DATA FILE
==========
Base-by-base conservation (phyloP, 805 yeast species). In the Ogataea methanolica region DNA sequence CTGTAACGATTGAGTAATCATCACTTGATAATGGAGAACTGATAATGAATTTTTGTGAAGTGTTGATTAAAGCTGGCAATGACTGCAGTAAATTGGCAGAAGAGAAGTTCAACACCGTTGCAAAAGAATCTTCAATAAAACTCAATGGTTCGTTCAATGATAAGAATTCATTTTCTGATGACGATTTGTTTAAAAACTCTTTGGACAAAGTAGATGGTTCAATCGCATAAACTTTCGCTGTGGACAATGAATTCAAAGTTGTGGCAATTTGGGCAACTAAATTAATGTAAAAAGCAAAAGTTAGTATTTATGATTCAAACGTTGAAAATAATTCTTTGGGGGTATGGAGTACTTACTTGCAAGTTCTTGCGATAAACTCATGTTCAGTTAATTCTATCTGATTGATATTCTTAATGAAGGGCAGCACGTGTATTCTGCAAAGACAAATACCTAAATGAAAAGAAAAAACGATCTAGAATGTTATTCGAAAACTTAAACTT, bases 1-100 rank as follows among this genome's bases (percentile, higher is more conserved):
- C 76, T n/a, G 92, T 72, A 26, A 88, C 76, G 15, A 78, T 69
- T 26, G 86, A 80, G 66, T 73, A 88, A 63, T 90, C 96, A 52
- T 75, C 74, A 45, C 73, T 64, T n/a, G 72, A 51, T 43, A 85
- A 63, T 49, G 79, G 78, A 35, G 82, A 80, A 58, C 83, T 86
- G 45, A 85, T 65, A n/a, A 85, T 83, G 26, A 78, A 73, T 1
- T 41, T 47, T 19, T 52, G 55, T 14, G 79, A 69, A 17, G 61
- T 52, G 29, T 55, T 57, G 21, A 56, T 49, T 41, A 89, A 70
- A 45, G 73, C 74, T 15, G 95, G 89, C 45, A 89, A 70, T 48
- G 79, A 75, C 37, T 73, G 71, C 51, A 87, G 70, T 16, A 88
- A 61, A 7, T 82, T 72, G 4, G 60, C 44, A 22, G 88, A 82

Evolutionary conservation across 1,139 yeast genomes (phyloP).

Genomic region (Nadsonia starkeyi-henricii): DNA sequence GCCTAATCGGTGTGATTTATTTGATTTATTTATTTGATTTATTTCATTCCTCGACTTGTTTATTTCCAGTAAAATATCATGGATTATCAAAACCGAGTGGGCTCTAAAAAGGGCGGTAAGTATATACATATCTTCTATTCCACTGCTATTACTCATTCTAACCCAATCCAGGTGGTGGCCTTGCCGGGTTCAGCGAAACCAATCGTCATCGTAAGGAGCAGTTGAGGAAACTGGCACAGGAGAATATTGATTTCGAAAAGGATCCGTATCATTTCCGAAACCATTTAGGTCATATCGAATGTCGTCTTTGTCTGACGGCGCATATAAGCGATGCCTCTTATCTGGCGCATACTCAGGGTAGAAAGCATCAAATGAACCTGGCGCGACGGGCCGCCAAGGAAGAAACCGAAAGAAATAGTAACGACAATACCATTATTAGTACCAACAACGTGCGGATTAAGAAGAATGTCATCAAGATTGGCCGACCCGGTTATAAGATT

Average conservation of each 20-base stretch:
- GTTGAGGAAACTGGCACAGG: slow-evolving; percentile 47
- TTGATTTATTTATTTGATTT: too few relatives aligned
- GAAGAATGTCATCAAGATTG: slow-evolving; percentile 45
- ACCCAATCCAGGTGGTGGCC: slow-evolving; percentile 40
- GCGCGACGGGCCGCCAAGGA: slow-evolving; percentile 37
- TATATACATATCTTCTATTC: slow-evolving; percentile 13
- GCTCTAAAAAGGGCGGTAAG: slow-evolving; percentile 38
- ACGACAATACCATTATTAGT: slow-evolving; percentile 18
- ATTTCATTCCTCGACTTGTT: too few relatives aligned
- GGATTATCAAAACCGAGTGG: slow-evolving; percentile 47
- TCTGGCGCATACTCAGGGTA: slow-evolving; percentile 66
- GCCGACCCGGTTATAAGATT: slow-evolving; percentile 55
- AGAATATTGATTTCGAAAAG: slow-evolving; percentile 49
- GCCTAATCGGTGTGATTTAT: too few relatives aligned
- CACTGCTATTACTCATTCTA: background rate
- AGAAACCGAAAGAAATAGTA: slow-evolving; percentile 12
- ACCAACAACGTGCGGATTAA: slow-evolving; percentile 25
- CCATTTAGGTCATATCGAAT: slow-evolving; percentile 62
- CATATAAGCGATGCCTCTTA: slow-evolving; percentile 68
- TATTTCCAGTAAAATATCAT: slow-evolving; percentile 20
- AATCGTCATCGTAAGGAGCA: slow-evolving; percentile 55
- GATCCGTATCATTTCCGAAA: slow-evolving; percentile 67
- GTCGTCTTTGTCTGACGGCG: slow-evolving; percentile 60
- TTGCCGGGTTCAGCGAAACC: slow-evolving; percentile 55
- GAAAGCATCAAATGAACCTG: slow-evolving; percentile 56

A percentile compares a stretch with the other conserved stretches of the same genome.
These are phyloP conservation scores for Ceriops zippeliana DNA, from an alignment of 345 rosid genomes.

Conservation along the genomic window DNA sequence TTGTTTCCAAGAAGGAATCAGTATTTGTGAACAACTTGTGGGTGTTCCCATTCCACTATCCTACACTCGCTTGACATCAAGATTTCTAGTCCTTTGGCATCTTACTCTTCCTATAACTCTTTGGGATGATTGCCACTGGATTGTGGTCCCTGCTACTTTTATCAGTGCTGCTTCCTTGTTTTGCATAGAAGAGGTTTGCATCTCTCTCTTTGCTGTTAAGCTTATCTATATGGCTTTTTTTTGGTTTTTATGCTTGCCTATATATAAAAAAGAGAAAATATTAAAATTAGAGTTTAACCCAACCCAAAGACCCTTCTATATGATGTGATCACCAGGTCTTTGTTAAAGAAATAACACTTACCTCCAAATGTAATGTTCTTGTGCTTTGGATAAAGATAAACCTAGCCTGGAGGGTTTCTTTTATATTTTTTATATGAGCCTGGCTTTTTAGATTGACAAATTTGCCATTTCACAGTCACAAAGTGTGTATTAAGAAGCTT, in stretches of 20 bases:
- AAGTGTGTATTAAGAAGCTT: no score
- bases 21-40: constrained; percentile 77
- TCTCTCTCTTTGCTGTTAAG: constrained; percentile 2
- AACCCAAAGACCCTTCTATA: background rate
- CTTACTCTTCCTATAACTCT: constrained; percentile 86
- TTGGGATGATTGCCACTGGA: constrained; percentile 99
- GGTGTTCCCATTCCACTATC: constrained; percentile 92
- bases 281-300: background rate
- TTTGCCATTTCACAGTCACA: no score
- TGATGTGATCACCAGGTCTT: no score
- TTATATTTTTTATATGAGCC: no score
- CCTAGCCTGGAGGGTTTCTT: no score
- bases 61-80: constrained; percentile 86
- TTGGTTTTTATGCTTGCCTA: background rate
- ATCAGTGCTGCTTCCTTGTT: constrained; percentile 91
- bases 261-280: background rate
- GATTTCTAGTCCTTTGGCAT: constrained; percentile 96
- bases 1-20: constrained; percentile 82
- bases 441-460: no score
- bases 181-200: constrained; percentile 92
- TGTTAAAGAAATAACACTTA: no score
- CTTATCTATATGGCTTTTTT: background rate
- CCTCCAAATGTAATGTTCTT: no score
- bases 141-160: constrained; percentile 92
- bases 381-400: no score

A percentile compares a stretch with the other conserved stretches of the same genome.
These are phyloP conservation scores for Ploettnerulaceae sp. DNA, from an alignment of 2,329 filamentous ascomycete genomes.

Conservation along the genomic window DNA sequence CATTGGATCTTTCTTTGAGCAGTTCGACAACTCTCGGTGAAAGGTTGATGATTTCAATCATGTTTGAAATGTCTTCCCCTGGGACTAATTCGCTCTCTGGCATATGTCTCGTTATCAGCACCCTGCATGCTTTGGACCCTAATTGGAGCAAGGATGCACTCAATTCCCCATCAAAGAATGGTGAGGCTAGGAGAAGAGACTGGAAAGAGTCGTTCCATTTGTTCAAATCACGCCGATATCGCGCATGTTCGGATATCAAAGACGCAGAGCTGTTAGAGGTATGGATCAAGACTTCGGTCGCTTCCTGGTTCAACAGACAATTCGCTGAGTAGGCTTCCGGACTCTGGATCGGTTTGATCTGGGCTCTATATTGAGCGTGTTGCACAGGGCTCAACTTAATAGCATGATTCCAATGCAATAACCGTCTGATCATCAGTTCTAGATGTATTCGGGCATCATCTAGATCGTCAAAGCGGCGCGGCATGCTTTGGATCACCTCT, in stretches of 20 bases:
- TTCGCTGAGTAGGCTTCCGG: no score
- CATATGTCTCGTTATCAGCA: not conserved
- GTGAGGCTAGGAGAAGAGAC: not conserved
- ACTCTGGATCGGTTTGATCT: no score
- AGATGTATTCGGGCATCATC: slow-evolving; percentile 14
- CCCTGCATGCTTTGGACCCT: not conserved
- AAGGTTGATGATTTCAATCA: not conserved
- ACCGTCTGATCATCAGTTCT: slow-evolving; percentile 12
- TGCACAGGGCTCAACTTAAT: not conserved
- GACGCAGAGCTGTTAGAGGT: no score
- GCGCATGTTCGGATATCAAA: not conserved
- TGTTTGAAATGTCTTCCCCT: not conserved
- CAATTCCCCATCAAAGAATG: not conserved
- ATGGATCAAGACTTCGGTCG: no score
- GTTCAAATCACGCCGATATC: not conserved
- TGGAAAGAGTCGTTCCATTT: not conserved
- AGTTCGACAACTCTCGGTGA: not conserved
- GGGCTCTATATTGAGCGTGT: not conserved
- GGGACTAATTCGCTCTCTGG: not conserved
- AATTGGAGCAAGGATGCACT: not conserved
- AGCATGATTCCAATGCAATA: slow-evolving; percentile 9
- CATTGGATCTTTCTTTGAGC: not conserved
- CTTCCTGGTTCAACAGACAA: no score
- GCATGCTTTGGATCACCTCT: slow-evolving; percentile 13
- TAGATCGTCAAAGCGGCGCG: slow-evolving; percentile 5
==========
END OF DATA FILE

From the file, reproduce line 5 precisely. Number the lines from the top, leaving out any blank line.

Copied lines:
- A 63, T 49, G 79, G 78, A 35, G 82, A 80, A 58, C 83, T 86